It's a vicious cycle. Five years into the soap opera that is Pacquiao's nonexistent superfight with pound-for-pound king Floyd Mayweather Jr., it's still the biggest fight the sport can make. And it's still on the tip of everyone's tongue. Sometimes we care about it and sometimes we pretend we don't. Other times we really don't care. But eventually it's rinse and repeat all over again. Deep inside we all want it, we just don't want to talk about it anymore. And given the chance following his domination of Algieri, Pacquiao did very little of it. Sure, when prompted, Pacquiao told Kellerman, "I think I'm ready to fight [Mayweather] next year." But there was no big call out or challenge to close the live broadcast. No trash talking was to be found. And it was somewhat apropos. Top Rank's Bob Arum and Mayweather adviser Al Haymon are either going to sit down in the same room and negotiate who gets what percentage of the purse or they won't. So no more talking about labor pains. We want that baby.

4. Lomachenko is the goods

He dares to be great in often unprecedented ways. Yet despite making his first title defense in just his fourth pro fight, 126-pound titlist Vasyl Lomachenko continued to impress and make strides. The two-time Ukrainian Olympic gold medalist dropped and outlasted Chonlatarn Piriyapinyo in a wide unanimous-decision win. But not only did Lomachenko (3-1, 1 KO), 26, impress with his movement, improving craft and power shots, he was forced to showcase his toughness in an unexpected way. Lomachenko, a southpaw, hurt his left hand after building an early lead and was forced to switch stances and fight off Piriyapinyo (52-2, 33 KOs) with one hand. Despite slowly working his injured left hand back into the mix late in the fight, Lomachenko never gave in to the pain, nor did he buckle mentally under the pressure caused by the sudden turn of events. In just four pro fights, Lomachenko has been forced to showcase his physical talents just as much as his intangibles. He not only has star written all over him, he took a major step forward toward a possible 2015 showdown with fellow featherweight titlist -- and huge puncher -- Nicholas Walters. Bombs away!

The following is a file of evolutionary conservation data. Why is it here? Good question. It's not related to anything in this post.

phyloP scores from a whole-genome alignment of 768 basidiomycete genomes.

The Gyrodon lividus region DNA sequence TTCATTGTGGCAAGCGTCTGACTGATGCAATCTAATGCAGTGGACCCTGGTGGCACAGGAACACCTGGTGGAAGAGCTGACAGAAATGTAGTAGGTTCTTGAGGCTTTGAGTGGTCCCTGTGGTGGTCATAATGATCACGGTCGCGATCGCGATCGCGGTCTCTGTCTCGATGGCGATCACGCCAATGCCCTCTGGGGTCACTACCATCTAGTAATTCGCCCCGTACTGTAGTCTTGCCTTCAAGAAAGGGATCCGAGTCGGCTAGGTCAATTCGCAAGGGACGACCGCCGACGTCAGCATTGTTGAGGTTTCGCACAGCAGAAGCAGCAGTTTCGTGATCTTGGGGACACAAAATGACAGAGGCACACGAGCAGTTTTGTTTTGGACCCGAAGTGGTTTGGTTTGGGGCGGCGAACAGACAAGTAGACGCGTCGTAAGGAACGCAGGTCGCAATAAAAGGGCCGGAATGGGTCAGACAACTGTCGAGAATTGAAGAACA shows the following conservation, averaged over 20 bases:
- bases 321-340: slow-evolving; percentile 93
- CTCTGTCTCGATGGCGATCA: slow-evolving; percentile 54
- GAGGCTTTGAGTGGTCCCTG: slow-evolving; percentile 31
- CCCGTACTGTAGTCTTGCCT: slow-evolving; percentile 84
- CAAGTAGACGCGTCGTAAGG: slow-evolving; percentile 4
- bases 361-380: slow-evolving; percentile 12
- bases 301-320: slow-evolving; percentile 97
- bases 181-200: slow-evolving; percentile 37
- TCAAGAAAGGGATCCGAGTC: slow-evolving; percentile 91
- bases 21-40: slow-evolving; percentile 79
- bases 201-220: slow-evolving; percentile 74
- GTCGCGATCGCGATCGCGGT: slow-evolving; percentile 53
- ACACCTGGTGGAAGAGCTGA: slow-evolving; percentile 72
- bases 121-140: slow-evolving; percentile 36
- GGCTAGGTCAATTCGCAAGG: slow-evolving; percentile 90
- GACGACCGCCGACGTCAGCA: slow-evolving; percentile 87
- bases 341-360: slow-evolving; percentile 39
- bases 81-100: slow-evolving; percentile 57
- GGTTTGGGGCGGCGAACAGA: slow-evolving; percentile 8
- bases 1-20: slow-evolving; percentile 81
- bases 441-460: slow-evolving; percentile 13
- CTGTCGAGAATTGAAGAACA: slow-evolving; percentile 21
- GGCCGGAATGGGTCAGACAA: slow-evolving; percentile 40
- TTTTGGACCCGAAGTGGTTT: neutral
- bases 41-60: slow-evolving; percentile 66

5. The Vargas-Jones marriage is a happy one

With future Hall of Fame fighter Roy Jones Jr. making his first appearance as his trainer, secondary junior welterweight titlist Jessie Vargas made a considerable leap in a hard-fought decision win over Antonio DeMarco. Vargas (26-0, 9 KOs) temporarily put to rest some of the negative stereotypes that have followed him with an exciting and gritty effort in his second title defense. Not only did Vargas ultimately outclass the southpaw DeMarco (31-4-1, 23 KOs), a former lightweight titlist, he showed good heart and a strong chin by routinely trading heavy shots at close range. Vargas had developed a reputation as a fighter who routinely received the heavy benefit of the doubt on the scorecards. But he earned everything on Saturday, becoming a dark-horse a candidate to possibly face Pacquiao in 2015. And a lot of that credit has to go to Jones, who also assisted in light heavyweight Jean Pascal’s corner during his impressive January win over Lucian Bute.